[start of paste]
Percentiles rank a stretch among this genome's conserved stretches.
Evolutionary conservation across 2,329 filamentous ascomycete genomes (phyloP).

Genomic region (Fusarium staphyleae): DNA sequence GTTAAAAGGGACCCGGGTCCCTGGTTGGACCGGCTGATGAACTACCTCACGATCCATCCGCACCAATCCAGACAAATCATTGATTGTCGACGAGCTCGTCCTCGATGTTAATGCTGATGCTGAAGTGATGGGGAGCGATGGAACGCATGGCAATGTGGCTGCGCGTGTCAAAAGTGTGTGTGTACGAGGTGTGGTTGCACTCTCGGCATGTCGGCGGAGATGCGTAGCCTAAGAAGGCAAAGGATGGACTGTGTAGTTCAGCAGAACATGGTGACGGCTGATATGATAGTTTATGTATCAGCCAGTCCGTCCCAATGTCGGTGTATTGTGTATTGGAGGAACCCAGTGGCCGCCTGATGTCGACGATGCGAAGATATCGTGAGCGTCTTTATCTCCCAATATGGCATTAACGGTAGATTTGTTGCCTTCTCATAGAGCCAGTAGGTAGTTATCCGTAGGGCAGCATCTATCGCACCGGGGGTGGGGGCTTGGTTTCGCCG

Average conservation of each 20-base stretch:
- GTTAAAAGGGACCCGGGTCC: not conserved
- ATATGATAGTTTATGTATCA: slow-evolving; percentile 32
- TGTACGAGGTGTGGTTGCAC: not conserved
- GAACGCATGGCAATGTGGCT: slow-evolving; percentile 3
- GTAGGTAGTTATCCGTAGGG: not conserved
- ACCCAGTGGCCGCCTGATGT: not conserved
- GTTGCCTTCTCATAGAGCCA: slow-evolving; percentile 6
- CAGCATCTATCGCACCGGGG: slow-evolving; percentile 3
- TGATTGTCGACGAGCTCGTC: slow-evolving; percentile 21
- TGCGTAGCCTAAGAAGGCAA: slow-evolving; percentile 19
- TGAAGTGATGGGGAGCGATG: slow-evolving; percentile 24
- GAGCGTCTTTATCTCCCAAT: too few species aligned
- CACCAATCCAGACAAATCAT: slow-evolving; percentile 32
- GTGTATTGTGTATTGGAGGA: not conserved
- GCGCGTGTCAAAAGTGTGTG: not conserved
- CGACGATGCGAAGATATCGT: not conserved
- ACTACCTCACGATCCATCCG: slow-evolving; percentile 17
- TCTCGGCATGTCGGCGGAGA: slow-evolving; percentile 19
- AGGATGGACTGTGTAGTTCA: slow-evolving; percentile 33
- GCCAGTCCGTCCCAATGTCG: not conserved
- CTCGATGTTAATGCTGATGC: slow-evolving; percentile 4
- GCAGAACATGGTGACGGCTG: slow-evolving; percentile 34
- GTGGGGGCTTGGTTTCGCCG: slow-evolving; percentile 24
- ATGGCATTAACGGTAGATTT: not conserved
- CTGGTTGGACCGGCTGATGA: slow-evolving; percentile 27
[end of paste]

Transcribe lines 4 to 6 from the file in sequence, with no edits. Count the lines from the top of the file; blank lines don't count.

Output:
Average conservation of each 20-base stretch:
- GTTAAAAGGGACCCGGGTCC: not conserved
- ATATGATAGTTTATGTATCA: slow-evolving; percentile 32